Then there was Carthage. In 238 B.C.E., when Carthage was still weakened from the First Punic War, Rome seized Sardinia and Corsica, two islands off the west coast of Italy that it saw as a threat if they remained in Carthaginian hands. However, the Carthaginians were a resilient people who were not about to accept Rome’s victory for long. Soon after the war, Carthage’s most capable general, Hamilcar Barca, set off for Spain to carve out a new empire for his city. Over the next twenty years, Hamilcar, his son-in-law Hasdrubal, and Hamilcar’s own son Hannibal, brought most of Spain, with its plentiful silver and mercenaries, under Carthaginian rule.
As Carthaginian power revived in the West, Rome became increasingly nervous. Finally, war broke out when Hannibal attacked the Spanish city of Saguntum, which was an ally of Rome. The Second Punic War (2l8-20l B.C.E.) would be an even more desperate struggle than the first war with Carthage.
The Second Punic War (218-201 BCE)
The Carthaginian general, Hannibal, was a brilliant commander who figured the best way to beat Rome was to invade Italy so Rome’s subjects would desert to his side. Since the Roman navy was too strong for him to risk an invasion by sea, Hannibal took the only remaining route, over the Alps. This march, which involved taking some 40,000 men and 37 war elephants through hostile Gallic territory and treacherous mountain passes, certainly ranks as one of Hannibal’s most remarkable achievements.
Only some 25,000 men and one elephant survived this march, and the Romans immediately moved north to finish off Hannibal’s sick and exhausted army. However, it was Hannibal who, over the next two years, dazzled the Romans with an array of tricks and strategies that trapped and destroyed one army after another. The most devastating of these battles, Cannae (216 B.C.E.), was a masterpiece of strategy using a collapsing center to draw the Romans in and then envelop their flanks. The ensuing slaughter cost Rome 35,000 men. Cannae unleashed a virtual avalanche of problems on Rome as other states, nervous about Roman power, flocked to Hannibal’s standard. Syracuse joined the Carthaginian side. Philip V of Macedon, fearing Roman encroachment in the Adriatic, also allied with Hannibal against Rome. In Italy, both the Gauls in the north and the Greeks in the south defected to Carthage’s side. However, Hannibal was disappointed that the overwhelming revolt against Rome never took place. Instead, the central core of Italy stood fast by Rome, producing more armies as Rome pursued new strategies.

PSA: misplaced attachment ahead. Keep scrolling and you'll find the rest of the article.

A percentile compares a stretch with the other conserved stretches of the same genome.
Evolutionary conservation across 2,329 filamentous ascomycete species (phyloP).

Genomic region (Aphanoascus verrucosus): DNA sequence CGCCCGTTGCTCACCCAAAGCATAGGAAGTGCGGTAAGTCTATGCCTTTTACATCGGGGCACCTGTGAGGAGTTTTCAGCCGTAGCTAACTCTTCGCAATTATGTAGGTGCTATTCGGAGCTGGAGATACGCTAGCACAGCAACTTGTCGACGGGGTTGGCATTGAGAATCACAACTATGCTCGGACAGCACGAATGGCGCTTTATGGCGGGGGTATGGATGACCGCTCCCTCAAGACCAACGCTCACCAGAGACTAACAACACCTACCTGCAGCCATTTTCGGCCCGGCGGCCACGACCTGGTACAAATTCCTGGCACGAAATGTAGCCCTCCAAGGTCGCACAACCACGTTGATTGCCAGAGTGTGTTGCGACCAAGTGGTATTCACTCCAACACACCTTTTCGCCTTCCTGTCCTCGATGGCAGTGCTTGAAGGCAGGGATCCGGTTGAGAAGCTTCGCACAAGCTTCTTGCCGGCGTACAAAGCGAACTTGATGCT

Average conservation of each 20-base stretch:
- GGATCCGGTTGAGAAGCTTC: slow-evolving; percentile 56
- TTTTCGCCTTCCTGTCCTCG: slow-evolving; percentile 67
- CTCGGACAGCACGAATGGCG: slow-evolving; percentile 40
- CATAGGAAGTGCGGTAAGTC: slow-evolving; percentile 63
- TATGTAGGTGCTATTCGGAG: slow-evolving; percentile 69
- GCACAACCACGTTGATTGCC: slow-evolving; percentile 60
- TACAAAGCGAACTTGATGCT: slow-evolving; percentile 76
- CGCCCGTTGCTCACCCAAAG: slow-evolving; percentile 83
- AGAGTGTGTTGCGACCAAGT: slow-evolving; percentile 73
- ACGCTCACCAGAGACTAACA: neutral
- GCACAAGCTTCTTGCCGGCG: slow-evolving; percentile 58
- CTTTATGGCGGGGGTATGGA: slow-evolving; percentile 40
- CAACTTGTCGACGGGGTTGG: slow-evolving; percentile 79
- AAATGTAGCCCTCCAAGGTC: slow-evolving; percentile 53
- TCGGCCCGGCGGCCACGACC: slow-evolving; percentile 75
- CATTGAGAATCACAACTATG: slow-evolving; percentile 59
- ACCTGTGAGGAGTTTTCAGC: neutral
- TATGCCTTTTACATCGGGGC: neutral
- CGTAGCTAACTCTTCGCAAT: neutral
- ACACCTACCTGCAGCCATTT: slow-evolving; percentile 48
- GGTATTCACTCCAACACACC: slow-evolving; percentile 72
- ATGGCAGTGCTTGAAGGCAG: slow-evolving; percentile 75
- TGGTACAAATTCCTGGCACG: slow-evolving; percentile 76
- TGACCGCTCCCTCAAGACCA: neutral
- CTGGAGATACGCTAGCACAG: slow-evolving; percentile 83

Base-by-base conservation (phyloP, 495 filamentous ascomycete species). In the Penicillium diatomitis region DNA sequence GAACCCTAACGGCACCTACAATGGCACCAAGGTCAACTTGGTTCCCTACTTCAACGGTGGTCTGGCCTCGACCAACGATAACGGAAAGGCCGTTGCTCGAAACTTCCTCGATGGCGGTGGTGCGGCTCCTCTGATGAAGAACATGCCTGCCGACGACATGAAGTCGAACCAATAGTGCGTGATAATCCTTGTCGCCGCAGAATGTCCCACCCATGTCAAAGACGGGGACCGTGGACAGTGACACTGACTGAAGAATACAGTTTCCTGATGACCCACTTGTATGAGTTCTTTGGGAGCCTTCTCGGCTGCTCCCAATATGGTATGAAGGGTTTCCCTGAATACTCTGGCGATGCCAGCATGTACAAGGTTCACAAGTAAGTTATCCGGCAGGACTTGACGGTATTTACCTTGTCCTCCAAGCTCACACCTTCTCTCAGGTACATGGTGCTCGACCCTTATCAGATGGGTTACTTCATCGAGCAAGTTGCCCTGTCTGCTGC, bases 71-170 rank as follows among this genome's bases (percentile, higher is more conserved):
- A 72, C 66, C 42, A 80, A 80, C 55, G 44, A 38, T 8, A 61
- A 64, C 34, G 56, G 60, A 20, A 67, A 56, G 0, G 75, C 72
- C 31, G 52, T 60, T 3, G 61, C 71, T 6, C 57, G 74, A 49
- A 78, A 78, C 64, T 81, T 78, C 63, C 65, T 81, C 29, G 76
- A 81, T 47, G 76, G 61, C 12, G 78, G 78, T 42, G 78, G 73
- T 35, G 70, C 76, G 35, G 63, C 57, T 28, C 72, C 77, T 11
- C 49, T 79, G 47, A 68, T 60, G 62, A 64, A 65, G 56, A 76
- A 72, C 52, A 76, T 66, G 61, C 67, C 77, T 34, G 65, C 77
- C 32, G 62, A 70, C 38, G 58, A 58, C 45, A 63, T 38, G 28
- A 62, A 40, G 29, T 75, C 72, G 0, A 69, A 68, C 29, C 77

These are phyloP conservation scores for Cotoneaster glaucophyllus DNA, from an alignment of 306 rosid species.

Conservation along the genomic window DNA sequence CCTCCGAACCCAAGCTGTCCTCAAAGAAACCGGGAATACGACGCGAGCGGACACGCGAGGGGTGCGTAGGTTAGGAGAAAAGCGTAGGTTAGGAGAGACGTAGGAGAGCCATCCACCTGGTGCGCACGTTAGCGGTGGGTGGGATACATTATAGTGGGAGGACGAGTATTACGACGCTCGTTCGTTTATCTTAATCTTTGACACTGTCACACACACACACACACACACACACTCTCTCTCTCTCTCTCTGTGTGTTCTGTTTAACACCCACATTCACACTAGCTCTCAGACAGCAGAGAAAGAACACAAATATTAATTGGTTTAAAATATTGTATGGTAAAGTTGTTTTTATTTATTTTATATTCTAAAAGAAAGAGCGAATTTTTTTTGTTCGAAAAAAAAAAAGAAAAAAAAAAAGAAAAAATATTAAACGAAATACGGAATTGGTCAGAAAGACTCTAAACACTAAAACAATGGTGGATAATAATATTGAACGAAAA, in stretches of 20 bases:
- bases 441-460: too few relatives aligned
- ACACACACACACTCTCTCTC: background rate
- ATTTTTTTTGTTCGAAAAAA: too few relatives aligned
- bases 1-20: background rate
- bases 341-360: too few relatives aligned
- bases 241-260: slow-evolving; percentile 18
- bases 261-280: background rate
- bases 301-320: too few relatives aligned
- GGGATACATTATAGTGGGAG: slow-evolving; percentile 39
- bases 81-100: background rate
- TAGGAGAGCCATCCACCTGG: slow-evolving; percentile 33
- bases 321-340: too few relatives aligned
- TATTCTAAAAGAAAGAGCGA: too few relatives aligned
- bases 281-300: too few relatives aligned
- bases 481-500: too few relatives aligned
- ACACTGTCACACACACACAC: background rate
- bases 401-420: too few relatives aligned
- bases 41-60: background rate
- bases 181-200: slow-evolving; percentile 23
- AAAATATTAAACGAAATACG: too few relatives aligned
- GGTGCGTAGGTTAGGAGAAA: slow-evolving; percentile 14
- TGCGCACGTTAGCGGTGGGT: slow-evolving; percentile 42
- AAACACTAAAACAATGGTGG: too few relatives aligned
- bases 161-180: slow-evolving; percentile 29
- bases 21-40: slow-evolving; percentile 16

In their darkest hour after Cannae, The Romans displayed incredible spirit and determination. They defiantly refused to ransom soldiers who had surrendered at Cannae and forbade any talk of peace or even public mourning that might lower morale. They quickly put Syracuse under siege, found allies in Greece to keep Philip V of Macedon too busy to be able to help Hannibal in Italy, and raised armies to invade Spain and deprive Carthage of its main resource base. In Italy, Roman armies gradually pushed Hannibal into the South, while being careful not to test his wizardry in open battle. Instead, the Romans, using superior manpower and resources, gradually wore Hannibal down while chipping away at his supports elsewhere.
It was a slow exhausting strategy that required remarkable perseverance. But in time it bore fruit. Macedon was neutralized. Syracuse fell after an epic two-year siege. Spain was gradually stripped from Carthage’s grasp. And two relief armies sent to Hannibal’s aid were destroyed in the north before reaching him. Hannibal managed to hang on tenaciously in southern Italy as he saw even his Italian allies melting away under growing Roman pressure. Finally, the Romans mounted an invasion of Africa that forced Hannibal to return home. At Zama, the brilliant Roman general, Scipio, used Hannibal’s tactics against the old master to crush his army and bring Carthage to its knees. Rome deprived Carthage of Spain, most of North Africa, 10,000 talents (660,000 pounds) of silver, all its war elephants and all but ten warships. Its African lands went to Rome’s ally Numidia, while Spain remained to be conquered. The quarter of Sicily around Syracuse also fell to Rome. Rome had arrived as the dominant power in the West.